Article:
Baby What You Want Me To Do was written at the tail end of the 50s by blues guitarist Jimmy Reed.
Not that he’d have known at the time, but Reed penned something of a blues standard. In its 50+ years amongst the canon of popular song, Baby What You Want Me To Do has been recorded in a whole range of styles by a whole range of artists. Here are some of the better ones.
Ol’ Elvis Himselvis was Jimmy Reed daft, and by the time of the ’68 Comeback Special, after he’d strapped on a guitar for the first time in ages, was intent on sneaking the Jimmy Reed riff into as many parts of the set as his band would allow. Every time rehearsals stopped, The King would find his sweaty fingers forming around the swampy tune. With quiff collapsed and lip curled high, he’d be off and running, his band of A-list sessioneers falling in behind him with a forced goofiness and much hootin’ and hollerin’. “We’re goin’ up, we’re goin’ down…” and off they’d go once again….
The Live Show:
Elvis, dressed head to toe in Wild Ones leather and looking like a Texas oil slick played his guitar with a twanging punk ferocity not heard since Gene Vincent Raced With The Devil almost a decade earlier. That he and his band were playing inside a boxing ring rather than a stage only added to the pugilistic undertones eminating from the Presley 6 string. Terrific. There are a couple of ’68 Comeback albums worth looking out for – the edited essentials Tiger Man and the warts ‘n all Memories; The ’68 Comeback Special album, which features more versions of Baby What You Want Me To Do than you could possibly ever need. Or perhaps not. If you buy one record this month…etc etc…
Delectus ‘Dee‘ Clark was a ten-a-penny soul/RnB singer. Most famous for having fronted Little Richard’s band after the real Richard had his calling from the Lord, Dee Clark would’ve romped the 1958 series of Stars In Their Eyes, such are the carbon-copy facsimiles of Little Richard in his earlier records.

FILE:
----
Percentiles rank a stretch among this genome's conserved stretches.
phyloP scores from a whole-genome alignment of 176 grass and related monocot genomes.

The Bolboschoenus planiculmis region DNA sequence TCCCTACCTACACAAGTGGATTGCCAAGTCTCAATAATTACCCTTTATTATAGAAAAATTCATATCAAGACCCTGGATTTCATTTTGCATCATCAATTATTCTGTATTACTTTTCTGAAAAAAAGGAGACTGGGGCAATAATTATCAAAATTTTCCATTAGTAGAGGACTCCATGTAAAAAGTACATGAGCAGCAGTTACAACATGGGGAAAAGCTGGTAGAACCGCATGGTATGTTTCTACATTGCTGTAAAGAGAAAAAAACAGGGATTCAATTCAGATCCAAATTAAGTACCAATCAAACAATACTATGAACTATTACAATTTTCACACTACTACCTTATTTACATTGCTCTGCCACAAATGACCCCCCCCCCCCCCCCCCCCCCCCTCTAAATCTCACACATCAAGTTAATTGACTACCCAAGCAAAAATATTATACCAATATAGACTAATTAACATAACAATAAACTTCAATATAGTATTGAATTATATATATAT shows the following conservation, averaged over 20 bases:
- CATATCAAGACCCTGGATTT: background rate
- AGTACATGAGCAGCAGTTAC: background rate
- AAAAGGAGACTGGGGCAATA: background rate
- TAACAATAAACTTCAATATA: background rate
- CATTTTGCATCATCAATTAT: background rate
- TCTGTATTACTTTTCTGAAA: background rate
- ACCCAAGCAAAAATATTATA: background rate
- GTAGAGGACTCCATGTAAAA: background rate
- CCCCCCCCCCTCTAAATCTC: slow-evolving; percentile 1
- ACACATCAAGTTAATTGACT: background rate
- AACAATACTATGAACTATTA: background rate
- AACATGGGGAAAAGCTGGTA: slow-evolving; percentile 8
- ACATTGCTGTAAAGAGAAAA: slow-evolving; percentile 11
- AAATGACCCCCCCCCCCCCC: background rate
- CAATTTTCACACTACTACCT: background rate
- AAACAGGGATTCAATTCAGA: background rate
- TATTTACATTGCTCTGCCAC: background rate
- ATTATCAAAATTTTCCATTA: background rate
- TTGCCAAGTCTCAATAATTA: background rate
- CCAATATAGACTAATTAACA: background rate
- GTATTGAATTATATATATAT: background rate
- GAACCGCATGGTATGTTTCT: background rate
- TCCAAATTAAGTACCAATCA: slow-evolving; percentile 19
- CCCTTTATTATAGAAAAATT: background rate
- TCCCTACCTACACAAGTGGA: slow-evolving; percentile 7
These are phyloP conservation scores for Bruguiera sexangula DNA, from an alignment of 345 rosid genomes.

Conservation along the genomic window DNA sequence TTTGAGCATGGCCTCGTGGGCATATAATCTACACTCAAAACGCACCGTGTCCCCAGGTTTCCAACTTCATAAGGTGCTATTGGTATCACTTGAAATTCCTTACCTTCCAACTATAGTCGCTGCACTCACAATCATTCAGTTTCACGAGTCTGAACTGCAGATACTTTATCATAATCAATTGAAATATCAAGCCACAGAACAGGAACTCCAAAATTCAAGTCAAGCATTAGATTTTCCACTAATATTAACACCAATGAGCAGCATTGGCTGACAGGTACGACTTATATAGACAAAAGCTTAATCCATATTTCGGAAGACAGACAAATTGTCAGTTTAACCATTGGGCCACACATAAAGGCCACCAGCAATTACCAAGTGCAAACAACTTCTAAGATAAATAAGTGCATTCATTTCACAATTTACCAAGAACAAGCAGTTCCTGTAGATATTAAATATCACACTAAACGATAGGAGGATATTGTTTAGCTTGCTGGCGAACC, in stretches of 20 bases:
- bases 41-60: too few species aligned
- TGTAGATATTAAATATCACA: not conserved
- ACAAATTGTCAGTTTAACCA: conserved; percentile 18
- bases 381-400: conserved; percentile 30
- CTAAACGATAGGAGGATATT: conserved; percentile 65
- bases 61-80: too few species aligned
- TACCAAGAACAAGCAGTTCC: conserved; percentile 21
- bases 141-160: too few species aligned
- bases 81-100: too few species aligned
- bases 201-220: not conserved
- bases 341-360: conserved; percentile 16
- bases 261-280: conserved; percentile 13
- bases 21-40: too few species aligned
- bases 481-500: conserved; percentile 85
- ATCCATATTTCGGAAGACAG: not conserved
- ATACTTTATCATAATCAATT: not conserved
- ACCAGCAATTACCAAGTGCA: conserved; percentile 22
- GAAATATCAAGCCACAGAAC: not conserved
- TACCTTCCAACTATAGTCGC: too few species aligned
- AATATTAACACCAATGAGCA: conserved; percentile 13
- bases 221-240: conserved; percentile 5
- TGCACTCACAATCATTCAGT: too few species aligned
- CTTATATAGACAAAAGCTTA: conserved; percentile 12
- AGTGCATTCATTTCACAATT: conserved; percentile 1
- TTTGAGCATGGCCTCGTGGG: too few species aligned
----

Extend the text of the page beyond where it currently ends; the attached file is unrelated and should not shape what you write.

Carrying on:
But Dee could turn his vocals to many styles, and inbetween the high camp quiff Richardisms and duh-duh-duh-duh doo-wop stylings, he found time to cut a version (above) of Baby What You Want Me To Do that instantly conjures up lazy images of the deep south and makes me want to pour a decent measure of sour mash, fire up a crawfish gumbo and let the good times roll. Terrific too.
Everyone should clear 5 minutes a week to hear an Everly Brothers record – you’ll feel better for it. Battlin’ brothers Don and Phil cut a version that is classic Everlys – a polite country-ish rockin’ guitar, some barrelhouse piano and enough good time vibes that belies the fact that they hated one another with a passion. You can imagine them in the studio sharing the mike, just as Lennon & McCartney would do a few years later, their close-knit harmonies fusing together like honeyed glue, all the while angling for greater personal share of the spoils, Don doing the low parts, Phil the outrageous highs.
Likewise Dion. Not Celine, just Dion. Clear 5 minutes a week etc. No stranger to Plain Or Pan, Dion’s take comes from the suitably named Bronx In Blue LP, a somewhat laid-back affair, all twangin’ acoustics and groin-botherin’ bass. It was nominated for a Grammy, dontchaknow? Unusually for a Dion record, his version was cut in the mid 2000s, when he wasn’t smacked off his face on Class A’s, and he doesn’t quite break into that doo-wop falsetto of his, but don’t let that put you off.